That sad reality has not changed, as this story from the Sacramento Bee reports, although the move up the level of flood protection from 100 year flood to 300 year flood is an improvement, though the gold standard is 500 year flood protection.
Even after years of drought, Sacramento’s biggest worry over water is flood risk. The city is widely considered the second-most flood-prone major city in America, after New Orleans.
Sacramento’s efforts to fight flooding got a major boost Thursday. The U.S. Army Corps of Engineers and Rep. Doris Matsui’s office announced that the region has been allocated nearly $1.8 billion to strengthen levees and raise Folsom Dam. The federal money also will be spent widening the Sacramento Weir, a mechanism north of the city that acts as a safety valve by channeling flood waters into the Yolo Bypass.
Construction work on most of the projects could begin next year and likely would take about 5 to 7 years to finish, said Rick Johnson, executive director of the Sacramento Area Flood Control Agency, or SAFCA.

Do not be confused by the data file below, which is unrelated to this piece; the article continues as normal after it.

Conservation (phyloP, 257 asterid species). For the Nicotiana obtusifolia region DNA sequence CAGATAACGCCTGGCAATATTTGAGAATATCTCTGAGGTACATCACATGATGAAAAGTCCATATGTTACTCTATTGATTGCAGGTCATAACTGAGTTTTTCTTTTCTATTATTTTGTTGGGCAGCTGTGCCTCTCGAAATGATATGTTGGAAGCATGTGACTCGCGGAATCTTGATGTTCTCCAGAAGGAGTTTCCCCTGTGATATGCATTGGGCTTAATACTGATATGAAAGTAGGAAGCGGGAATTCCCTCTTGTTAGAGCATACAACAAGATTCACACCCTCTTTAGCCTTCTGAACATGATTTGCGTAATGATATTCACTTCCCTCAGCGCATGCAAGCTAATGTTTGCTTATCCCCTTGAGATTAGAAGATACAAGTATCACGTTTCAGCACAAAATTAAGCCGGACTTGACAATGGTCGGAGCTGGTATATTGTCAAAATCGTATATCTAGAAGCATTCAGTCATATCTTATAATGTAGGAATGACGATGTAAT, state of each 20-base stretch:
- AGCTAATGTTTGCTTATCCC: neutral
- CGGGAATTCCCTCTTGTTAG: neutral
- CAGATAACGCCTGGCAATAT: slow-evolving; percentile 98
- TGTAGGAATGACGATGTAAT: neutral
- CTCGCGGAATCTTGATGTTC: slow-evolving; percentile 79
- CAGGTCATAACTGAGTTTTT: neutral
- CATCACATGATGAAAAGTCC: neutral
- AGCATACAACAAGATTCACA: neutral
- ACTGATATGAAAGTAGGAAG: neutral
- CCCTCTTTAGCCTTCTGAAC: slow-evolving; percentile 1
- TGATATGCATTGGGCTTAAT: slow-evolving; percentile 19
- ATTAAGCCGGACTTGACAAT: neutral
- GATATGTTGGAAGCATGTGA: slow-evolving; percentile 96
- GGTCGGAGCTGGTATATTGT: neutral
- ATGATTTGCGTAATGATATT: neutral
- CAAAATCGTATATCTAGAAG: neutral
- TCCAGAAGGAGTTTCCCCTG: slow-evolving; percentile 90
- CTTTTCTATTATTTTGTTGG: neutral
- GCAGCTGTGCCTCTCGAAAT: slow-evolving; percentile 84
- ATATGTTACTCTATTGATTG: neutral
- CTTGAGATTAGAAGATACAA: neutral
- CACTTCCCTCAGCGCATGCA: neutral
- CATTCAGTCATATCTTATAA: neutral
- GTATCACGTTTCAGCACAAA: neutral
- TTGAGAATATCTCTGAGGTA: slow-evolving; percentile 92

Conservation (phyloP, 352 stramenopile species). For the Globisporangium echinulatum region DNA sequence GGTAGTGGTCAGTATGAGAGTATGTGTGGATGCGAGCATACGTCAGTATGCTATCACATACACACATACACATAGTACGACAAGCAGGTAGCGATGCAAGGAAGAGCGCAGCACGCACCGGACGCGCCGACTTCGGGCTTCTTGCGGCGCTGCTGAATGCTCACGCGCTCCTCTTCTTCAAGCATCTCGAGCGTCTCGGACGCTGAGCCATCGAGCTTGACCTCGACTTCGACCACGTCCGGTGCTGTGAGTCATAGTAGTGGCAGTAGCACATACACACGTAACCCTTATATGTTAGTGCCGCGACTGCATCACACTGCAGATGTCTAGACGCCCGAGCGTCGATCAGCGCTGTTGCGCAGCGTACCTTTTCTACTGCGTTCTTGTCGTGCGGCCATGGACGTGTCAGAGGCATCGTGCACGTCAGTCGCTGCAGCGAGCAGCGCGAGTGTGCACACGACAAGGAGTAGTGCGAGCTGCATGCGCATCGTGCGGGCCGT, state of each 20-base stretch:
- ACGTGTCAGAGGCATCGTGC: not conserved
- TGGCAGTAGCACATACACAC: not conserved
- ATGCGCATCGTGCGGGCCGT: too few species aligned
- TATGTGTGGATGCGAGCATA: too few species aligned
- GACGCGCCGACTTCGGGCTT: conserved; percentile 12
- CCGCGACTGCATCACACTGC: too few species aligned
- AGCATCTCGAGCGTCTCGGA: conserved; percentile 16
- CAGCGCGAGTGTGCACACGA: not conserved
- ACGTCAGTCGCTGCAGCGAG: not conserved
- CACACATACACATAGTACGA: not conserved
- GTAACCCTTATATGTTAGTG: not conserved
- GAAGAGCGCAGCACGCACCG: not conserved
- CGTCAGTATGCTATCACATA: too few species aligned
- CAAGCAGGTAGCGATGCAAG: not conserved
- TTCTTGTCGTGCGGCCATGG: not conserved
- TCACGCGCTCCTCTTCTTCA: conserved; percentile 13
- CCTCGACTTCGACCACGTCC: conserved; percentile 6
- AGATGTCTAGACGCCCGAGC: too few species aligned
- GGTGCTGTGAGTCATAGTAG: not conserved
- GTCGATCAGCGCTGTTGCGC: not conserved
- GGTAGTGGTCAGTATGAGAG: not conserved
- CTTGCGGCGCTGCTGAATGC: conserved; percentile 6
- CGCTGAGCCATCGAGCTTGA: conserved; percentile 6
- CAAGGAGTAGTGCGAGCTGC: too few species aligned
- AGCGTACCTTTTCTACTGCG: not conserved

The allocation means the Army Corps “recognizes the risk that Sacramento has,” Johnson said.
Currently, significant portions of the area lack 100-year flood protection — that is, the fortification to withstand a flood that has a 1-in-100 chance of occurring in a given year. People who live in neighborhoods lacking 100-year protection — and that means thousands in Sacramento — must buy flood insurance.
The projects that received funding Thursday, along with a separate project that will rebuild 24 miles of levees around the Natomas Basin, will elevate Sacramento to 300-year flood protection.
In total, the Army Corps allocated $17 billion for flood projects around the country Thursday, as part of a congressional appropriation in February.
“It’s extremely significant that the Sacramento region has received such a substantial portion of this overall funding,” said Matsui, D-Sacramento, in a prepared statement. “This is a huge milestone for our region.”
Retrieved June 6, 2018 from https://www.sacbee.com/news/state/california/water-and-drought/article214400254.html